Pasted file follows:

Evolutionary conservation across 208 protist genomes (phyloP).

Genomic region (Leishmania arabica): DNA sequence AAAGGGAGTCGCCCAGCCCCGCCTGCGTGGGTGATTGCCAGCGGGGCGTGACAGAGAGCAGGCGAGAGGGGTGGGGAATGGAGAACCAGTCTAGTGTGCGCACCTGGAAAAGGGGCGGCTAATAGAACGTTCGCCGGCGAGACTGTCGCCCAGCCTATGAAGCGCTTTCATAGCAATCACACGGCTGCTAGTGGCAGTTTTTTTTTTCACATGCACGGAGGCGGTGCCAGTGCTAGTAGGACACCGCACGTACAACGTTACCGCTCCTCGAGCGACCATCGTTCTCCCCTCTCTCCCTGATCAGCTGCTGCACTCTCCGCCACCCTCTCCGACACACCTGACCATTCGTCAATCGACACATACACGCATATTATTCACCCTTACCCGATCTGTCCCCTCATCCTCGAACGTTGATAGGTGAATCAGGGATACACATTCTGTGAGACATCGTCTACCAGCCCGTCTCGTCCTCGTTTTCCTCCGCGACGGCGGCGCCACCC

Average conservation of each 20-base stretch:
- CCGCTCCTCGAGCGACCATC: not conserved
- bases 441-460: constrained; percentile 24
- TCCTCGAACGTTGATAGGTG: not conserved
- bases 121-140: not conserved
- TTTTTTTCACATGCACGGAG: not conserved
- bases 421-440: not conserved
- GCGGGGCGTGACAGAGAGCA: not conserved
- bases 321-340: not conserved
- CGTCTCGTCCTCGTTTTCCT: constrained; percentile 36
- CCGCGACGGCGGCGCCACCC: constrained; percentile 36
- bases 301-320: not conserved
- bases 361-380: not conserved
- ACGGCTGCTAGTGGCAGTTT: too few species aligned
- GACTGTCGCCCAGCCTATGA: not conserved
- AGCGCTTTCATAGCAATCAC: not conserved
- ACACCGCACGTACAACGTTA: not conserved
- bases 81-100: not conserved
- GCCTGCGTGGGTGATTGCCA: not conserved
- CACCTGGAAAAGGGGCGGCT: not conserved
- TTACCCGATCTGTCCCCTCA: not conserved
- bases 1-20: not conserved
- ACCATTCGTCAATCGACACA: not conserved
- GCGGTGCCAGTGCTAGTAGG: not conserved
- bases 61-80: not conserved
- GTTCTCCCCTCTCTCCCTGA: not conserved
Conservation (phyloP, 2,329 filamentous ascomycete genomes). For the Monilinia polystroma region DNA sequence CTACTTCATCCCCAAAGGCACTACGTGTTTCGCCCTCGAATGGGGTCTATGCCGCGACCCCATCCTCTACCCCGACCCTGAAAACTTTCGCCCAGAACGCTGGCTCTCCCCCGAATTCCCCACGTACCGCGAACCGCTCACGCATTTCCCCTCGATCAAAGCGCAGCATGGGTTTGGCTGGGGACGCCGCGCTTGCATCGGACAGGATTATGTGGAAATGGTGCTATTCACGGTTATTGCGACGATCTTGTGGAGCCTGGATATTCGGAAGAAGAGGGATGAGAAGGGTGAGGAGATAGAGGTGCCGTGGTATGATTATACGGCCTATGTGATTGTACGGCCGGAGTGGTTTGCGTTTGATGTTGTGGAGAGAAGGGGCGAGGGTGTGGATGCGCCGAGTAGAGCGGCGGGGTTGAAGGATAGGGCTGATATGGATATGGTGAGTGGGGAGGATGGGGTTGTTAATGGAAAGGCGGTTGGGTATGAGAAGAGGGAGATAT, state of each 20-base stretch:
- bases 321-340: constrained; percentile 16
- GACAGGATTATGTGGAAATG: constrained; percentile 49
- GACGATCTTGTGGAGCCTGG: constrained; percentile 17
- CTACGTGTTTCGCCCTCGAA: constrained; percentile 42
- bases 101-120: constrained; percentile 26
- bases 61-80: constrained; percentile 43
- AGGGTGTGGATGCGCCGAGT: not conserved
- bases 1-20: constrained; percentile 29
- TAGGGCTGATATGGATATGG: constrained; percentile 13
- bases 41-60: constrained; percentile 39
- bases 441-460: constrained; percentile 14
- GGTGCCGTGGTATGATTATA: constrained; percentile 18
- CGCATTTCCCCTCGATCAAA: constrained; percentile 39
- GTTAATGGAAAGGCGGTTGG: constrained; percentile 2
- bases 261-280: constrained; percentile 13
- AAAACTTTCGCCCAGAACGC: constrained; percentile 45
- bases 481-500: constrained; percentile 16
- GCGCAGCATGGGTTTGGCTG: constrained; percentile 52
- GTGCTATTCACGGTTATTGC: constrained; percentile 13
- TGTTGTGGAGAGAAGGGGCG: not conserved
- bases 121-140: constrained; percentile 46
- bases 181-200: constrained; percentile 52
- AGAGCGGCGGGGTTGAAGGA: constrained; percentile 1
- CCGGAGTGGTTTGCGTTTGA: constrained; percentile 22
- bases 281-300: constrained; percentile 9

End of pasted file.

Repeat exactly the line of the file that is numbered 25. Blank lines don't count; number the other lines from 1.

- ACCATTCGTCAATCGACACA: not conserved